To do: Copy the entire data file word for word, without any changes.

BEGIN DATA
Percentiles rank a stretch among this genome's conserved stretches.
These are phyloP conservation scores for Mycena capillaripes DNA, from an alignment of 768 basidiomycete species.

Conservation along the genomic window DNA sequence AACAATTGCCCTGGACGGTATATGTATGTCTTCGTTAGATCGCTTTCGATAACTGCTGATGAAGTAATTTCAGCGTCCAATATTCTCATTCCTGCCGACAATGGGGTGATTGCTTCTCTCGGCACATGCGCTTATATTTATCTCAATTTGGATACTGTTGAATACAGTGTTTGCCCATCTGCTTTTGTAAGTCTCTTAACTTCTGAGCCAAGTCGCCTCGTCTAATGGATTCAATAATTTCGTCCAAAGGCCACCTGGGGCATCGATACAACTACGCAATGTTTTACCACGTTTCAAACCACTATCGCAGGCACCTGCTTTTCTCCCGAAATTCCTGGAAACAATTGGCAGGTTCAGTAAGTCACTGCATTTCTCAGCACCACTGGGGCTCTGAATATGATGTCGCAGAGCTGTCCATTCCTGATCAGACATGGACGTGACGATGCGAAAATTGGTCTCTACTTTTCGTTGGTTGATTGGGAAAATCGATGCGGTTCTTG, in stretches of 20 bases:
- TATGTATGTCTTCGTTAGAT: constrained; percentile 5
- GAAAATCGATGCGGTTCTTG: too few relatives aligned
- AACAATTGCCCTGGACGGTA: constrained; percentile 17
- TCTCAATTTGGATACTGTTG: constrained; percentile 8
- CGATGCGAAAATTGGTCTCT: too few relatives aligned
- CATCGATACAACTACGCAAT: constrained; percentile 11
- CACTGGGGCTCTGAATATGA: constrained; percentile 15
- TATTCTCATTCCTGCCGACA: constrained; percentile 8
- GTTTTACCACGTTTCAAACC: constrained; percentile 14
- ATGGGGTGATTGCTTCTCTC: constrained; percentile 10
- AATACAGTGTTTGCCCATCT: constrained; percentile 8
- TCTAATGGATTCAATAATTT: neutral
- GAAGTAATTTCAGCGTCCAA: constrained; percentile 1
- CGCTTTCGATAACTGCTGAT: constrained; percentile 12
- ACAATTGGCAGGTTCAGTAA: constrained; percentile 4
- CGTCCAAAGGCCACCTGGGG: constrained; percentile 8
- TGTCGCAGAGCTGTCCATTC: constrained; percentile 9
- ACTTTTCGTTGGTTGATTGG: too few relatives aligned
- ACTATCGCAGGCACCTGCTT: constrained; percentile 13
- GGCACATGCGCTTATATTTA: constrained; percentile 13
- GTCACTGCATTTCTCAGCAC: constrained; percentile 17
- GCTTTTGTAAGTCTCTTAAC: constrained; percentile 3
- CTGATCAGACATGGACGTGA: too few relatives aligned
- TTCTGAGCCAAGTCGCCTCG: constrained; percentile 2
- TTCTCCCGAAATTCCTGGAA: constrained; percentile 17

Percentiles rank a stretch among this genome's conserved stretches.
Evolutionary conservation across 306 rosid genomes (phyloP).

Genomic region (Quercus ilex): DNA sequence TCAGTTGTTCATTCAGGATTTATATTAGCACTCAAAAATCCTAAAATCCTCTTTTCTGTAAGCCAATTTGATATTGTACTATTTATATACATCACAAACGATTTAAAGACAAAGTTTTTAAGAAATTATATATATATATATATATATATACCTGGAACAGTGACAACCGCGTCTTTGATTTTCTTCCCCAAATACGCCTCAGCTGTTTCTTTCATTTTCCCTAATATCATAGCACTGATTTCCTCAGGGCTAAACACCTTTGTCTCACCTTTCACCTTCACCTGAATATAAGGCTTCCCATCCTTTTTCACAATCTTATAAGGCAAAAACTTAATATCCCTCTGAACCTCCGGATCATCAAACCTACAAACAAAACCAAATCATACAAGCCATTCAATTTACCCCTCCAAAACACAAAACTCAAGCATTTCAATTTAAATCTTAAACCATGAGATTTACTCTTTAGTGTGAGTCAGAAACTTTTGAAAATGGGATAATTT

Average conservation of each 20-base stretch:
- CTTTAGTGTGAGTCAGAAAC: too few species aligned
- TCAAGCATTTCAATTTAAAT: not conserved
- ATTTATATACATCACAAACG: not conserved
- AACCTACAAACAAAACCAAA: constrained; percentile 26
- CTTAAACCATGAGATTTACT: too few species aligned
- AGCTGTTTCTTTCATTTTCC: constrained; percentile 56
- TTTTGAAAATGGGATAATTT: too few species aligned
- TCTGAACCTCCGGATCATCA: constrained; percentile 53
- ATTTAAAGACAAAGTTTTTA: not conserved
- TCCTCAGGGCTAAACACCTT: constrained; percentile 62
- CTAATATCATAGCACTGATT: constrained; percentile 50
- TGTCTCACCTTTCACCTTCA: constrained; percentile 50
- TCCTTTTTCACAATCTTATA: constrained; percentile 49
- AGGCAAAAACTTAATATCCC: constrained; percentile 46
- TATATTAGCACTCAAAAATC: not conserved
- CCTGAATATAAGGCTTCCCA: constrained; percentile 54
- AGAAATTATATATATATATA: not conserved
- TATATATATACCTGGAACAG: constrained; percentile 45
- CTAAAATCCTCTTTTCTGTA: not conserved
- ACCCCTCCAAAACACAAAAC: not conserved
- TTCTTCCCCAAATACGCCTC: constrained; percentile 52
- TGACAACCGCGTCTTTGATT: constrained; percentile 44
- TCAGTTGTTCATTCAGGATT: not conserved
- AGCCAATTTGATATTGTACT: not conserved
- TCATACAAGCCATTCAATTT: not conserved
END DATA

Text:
Percentiles rank a stretch among this genome's conserved stretches.
These are phyloP conservation scores for Mycena capillaripes DNA, from an alignment of 768 basidiomycete species.

Conservation along the genomic window DNA sequence AACAATTGCCCTGGACGGTATATGTATGTCTTCGTTAGATCGCTTTCGATAACTGCTGATGAAGTAATTTCAGCGTCCAATATTCTCATTCCTGCCGACAATGGGGTGATTGCTTCTCTCGGCACATGCGCTTATATTTATCTCAATTTGGATACTGTTGAATACAGTGTTTGCCCATCTGCTTTTGTAAGTCTCTTAACTTCTGAGCCAAGTCGCCTCGTCTAATGGATTCAATAATTTCGTCCAAAGGCCACCTGGGGCATCGATACAACTACGCAATGTTTTACCACGTTTCAAACCACTATCGCAGGCACCTGCTTTTCTCCCGAAATTCCTGGAAACAATTGGCAGGTTCAGTAAGTCACTGCATTTCTCAGCACCACTGGGGCTCTGAATATGATGTCGCAGAGCTGTCCATTCCTGATCAGACATGGACGTGACGATGCGAAAATTGGTCTCTACTTTTCGTTGGTTGATTGGGAAAATCGATGCGGTTCTTG, in stretches of 20 bases:
- TATGTATGTCTTCGTTAGAT: constrained; percentile 5
- GAAAATCGATGCGGTTCTTG: too few relatives aligned
- AACAATTGCCCTGGACGGTA: constrained; percentile 17
- TCTCAATTTGGATACTGTTG: constrained; percentile 8
- CGATGCGAAAATTGGTCTCT: too few relatives aligned
- CATCGATACAACTACGCAAT: constrained; percentile 11
- CACTGGGGCTCTGAATATGA: constrained; percentile 15
- TATTCTCATTCCTGCCGACA: constrained; percentile 8
- GTTTTACCACGTTTCAAACC: constrained; percentile 14
- ATGGGGTGATTGCTTCTCTC: constrained; percentile 10
- AATACAGTGTTTGCCCATCT: constrained; percentile 8
- TCTAATGGATTCAATAATTT: neutral
- GAAGTAATTTCAGCGTCCAA: constrained; percentile 1
- CGCTTTCGATAACTGCTGAT: constrained; percentile 12
- ACAATTGGCAGGTTCAGTAA: constrained; percentile 4
- CGTCCAAAGGCCACCTGGGG: constrained; percentile 8
- TGTCGCAGAGCTGTCCATTC: constrained; percentile 9
- ACTTTTCGTTGGTTGATTGG: too few relatives aligned
- ACTATCGCAGGCACCTGCTT: constrained; percentile 13
- GGCACATGCGCTTATATTTA: constrained; percentile 13
- GTCACTGCATTTCTCAGCAC: constrained; percentile 17
- GCTTTTGTAAGTCTCTTAAC: constrained; percentile 3
- CTGATCAGACATGGACGTGA: too few relatives aligned
- TTCTGAGCCAAGTCGCCTCG: constrained; percentile 2
- TTCTCCCGAAATTCCTGGAA: constrained; percentile 17

Percentiles rank a stretch among this genome's conserved stretches.
Evolutionary conservation across 306 rosid genomes (phyloP).

Genomic region (Quercus ilex): DNA sequence TCAGTTGTTCATTCAGGATTTATATTAGCACTCAAAAATCCTAAAATCCTCTTTTCTGTAAGCCAATTTGATATTGTACTATTTATATACATCACAAACGATTTAAAGACAAAGTTTTTAAGAAATTATATATATATATATATATATATACCTGGAACAGTGACAACCGCGTCTTTGATTTTCTTCCCCAAATACGCCTCAGCTGTTTCTTTCATTTTCCCTAATATCATAGCACTGATTTCCTCAGGGCTAAACACCTTTGTCTCACCTTTCACCTTCACCTGAATATAAGGCTTCCCATCCTTTTTCACAATCTTATAAGGCAAAAACTTAATATCCCTCTGAACCTCCGGATCATCAAACCTACAAACAAAACCAAATCATACAAGCCATTCAATTTACCCCTCCAAAACACAAAACTCAAGCATTTCAATTTAAATCTTAAACCATGAGATTTACTCTTTAGTGTGAGTCAGAAACTTTTGAAAATGGGATAATTT

Average conservation of each 20-base stretch:
- CTTTAGTGTGAGTCAGAAAC: too few species aligned
- TCAAGCATTTCAATTTAAAT: not conserved
- ATTTATATACATCACAAACG: not conserved
- AACCTACAAACAAAACCAAA: constrained; percentile 26
- CTTAAACCATGAGATTTACT: too few species aligned
- AGCTGTTTCTTTCATTTTCC: constrained; percentile 56
- TTTTGAAAATGGGATAATTT: too few species aligned
- TCTGAACCTCCGGATCATCA: constrained; percentile 53
- ATTTAAAGACAAAGTTTTTA: not conserved
- TCCTCAGGGCTAAACACCTT: constrained; percentile 62
- CTAATATCATAGCACTGATT: constrained; percentile 50
- TGTCTCACCTTTCACCTTCA: constrained; percentile 50
- TCCTTTTTCACAATCTTATA: constrained; percentile 49
- AGGCAAAAACTTAATATCCC: constrained; percentile 46
- TATATTAGCACTCAAAAATC: not conserved
- CCTGAATATAAGGCTTCCCA: constrained; percentile 54
- AGAAATTATATATATATATA: not conserved
- TATATATATACCTGGAACAG: constrained; percentile 45
- CTAAAATCCTCTTTTCTGTA: not conserved
- ACCCCTCCAAAACACAAAAC: not conserved
- TTCTTCCCCAAATACGCCTC: constrained; percentile 52
- TGACAACCGCGTCTTTGATT: constrained; percentile 44
- TCAGTTGTTCATTCAGGATT: not conserved
- AGCCAATTTGATATTGTACT: not conserved
- TCATACAAGCCATTCAATTT: not conserved